Editor’s note: As you think about Halloween costume ideas for girls, remember that Halloween is one of the times when your girl gets to engage her “playful” side. This article will give you tips for keeping your daughter playful all year long.
When our daughter was six years old, I asked her to do some chores one Saturday morning. After she stripped the sheets from her bed and begrudgingly dragged them to the laundry room, I asked her to help me fold some clean towels. Instead, she ran out the door and down the sidewalk.
“Wait! You haven’t finished your chores!” I yelled after her.
“But M-o-o-o-o-m,” she yelled back with equal lung power. “Don’t you know anything? I was born to play!”
I burst out laughing—and so did she. She came back, we hugged, and I let her go to a friend’s house. Of course, the towels did get folded; we did it together later. But her six-year-old wisdom has stuck with me, and we’ve tried over the years to keep our household playful and full of laughter.
It’s not just because it’s more fun that way. A slew of experts have documented how humor and playfulness improve mental and physical health as well as lessen stress. But it gets harder as our daughters enter the tween and teen years. Many girls give up “childish” activities, afraid of seeming “uncool” around friends. At the same time, her sometimes challenging behavior—and our short-tempered reaction to it!—can make a goal of increased laughing and playing seem even more remote.
The first step toward establishing a more peaceable kingdom at home, which could lead to a more laughable kingdom, is to do a quick science lesson together with your daughter about the teen brain. In a nutshell, the prefrontal cortex of her brain, which governs skills such as impulse control, inner reflection, and rational thought, is still in development and won’t be fully hardwired until her young adult years. Right now, her brain is more influenced by the amygdala, which tends to rule one’s life with feelings, impulses, and instincts.
The results can actually be moments that lead to mutual giggles rather than battles. Consider: Your teen stomps out of the kitchen one morning screaming, “I hate you for not letting me go to the party!” Ten minutes later, when you’re running late for work, she gives you a hug, saying, “Mom, do you think you could drive me to Cindy’s instead?” At the least, you could respond not with a scream, but with a deep breath and silent curse of the amygdala. At best, you could return her hug and help her see how humorous her behavior has just been. Chances are, she’ll laugh along with you.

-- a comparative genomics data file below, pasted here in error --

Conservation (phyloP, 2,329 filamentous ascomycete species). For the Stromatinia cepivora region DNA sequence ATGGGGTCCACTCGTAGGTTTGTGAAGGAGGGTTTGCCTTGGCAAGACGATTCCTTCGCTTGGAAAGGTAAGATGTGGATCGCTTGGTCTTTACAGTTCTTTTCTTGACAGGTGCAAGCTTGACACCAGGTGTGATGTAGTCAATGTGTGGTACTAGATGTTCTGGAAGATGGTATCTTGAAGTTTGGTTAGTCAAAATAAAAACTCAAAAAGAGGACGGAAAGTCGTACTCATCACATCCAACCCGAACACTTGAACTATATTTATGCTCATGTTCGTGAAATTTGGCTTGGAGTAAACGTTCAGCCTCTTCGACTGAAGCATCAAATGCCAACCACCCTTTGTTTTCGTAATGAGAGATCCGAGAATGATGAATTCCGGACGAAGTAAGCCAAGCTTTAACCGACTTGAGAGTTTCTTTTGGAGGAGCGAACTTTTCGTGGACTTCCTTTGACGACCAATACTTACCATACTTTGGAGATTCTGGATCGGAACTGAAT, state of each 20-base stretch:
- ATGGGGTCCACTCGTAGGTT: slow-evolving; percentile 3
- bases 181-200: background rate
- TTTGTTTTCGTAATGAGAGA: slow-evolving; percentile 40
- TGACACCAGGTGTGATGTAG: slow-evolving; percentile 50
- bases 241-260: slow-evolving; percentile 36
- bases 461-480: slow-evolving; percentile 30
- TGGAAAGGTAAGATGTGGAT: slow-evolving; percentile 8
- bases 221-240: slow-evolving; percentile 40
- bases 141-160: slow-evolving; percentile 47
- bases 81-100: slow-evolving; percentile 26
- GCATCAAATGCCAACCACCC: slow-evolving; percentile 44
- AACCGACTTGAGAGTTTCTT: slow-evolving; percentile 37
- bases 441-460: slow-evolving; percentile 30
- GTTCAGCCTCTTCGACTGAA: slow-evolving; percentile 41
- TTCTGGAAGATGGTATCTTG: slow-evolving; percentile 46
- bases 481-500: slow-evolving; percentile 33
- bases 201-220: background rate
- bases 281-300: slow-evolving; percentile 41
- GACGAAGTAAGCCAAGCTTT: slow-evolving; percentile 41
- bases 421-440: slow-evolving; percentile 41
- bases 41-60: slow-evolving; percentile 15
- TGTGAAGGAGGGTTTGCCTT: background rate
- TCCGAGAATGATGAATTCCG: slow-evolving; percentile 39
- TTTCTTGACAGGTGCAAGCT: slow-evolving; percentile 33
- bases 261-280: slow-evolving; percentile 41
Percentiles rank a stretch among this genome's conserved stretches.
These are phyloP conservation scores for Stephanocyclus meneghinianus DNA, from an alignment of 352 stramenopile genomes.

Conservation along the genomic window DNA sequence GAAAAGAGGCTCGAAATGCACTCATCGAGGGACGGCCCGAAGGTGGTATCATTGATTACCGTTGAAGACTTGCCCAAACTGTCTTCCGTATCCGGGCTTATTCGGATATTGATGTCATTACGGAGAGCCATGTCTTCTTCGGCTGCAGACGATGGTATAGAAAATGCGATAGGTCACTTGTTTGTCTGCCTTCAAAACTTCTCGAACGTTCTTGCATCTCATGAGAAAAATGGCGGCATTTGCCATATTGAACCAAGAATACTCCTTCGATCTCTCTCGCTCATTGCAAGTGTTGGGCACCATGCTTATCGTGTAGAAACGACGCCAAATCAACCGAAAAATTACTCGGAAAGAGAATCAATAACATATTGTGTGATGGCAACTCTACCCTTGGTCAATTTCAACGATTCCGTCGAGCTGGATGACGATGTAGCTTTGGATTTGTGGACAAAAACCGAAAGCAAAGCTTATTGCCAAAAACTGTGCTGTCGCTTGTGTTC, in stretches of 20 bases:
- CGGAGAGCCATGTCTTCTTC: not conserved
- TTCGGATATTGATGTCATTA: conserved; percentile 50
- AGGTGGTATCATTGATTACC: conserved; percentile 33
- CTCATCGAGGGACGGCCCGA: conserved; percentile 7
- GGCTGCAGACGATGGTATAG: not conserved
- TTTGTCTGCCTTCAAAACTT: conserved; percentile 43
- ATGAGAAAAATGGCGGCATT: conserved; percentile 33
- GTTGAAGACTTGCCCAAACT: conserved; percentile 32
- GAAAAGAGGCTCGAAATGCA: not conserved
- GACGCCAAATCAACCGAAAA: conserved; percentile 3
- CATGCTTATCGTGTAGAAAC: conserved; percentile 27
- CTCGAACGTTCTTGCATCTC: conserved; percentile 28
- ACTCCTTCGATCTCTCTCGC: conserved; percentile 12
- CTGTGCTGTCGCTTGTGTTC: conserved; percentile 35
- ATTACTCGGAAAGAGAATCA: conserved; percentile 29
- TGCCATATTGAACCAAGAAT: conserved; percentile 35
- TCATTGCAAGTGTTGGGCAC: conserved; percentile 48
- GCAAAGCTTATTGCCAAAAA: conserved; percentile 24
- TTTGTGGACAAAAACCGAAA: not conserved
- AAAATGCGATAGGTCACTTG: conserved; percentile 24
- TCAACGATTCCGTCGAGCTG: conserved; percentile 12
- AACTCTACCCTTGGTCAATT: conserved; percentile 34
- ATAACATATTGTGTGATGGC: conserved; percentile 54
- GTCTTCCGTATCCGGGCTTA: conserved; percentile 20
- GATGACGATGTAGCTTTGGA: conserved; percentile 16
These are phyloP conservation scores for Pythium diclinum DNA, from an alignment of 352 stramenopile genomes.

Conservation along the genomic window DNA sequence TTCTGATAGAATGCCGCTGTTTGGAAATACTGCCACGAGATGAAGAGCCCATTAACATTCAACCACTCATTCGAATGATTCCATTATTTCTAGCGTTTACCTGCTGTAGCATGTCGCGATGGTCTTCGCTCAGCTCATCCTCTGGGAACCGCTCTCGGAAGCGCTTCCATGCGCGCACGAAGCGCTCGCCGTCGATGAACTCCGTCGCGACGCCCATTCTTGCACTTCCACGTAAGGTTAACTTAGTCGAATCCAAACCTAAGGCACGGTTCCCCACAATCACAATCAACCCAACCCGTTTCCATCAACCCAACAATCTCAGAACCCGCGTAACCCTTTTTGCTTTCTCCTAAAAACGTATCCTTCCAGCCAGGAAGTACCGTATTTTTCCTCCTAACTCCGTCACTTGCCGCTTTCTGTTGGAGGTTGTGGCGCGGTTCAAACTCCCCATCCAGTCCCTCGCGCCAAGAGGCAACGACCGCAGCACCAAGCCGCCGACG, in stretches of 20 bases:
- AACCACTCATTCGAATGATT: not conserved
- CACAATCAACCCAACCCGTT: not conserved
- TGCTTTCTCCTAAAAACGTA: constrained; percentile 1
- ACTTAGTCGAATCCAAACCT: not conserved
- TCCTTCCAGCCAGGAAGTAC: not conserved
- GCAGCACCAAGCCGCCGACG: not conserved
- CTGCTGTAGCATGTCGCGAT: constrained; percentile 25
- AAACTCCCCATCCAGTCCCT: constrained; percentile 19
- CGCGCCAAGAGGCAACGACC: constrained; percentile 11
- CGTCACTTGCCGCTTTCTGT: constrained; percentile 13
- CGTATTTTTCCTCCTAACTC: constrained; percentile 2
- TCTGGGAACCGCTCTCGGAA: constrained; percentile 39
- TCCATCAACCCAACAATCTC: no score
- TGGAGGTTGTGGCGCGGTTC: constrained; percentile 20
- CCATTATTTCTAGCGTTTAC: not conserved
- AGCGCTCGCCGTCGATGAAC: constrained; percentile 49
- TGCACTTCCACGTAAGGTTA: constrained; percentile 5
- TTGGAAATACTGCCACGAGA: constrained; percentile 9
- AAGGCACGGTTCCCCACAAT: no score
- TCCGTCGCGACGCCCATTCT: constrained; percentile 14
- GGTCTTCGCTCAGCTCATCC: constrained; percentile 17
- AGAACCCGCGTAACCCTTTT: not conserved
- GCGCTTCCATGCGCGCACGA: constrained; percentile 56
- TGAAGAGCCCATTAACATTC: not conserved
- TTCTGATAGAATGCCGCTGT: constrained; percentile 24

“Sharing a giggle is a basic way to join and connect,” says Lawrence Cohen, psychologist and author of Playful Parenting (Ballantine, 2001). “Laughter automatically brings people closer.” Talk with your daughter about the silly things that made the family laugh together when she was young, and assure her that you know that she’s older and finds different things fun and funny.
Find out what she thinks is funny these days—a comedy movie or comedian—and watch it together. Introduce more comedies in family movie nights, or go together to a comedy club. Get a collection of humor writing—Dave Barry might be a crowd pleaser—to read together. Or keep joke books handy, and put a joke and riddle jar on the kitchen table to sample with dinner.
Of course, doing a humor makeover won’t be an overnight process. “Follow their lead,” advises Cohen. “Be patient and wait for playful openings.” Remind your daughter that laughing has real benefits. Laugher releases “feel-good” brain chemicals such as dopamine and stems destructive stress-related chemicals such as cortisol. Research shows that sick people who watch funny movies and read funny material recover more quickly and experience less physical and emotional pain, according to the Association for Applied and Therapeutic Humor.
Play can also relieve stress and lead to more laughter. Your daughter isn’t likely to crave playing childhood favorites, but she might enjoy doing something like creating a crazy sculpture with found objects or a pick-up kickball game with grownups and kids, says Joe Kelly, author of a forthcoming “playbook” of ideas on playful activities with daughters. And she might find a return trip to the local zoo fun. After all who could not laugh aloud watching the chimpanzees?
Nancy Jacobs, M.Ed., is the director of Sundance Family Foundation. Nancy and her husband are parents of a teen daughter and a preteen son, and the family joke jar on their kitchen table is huge!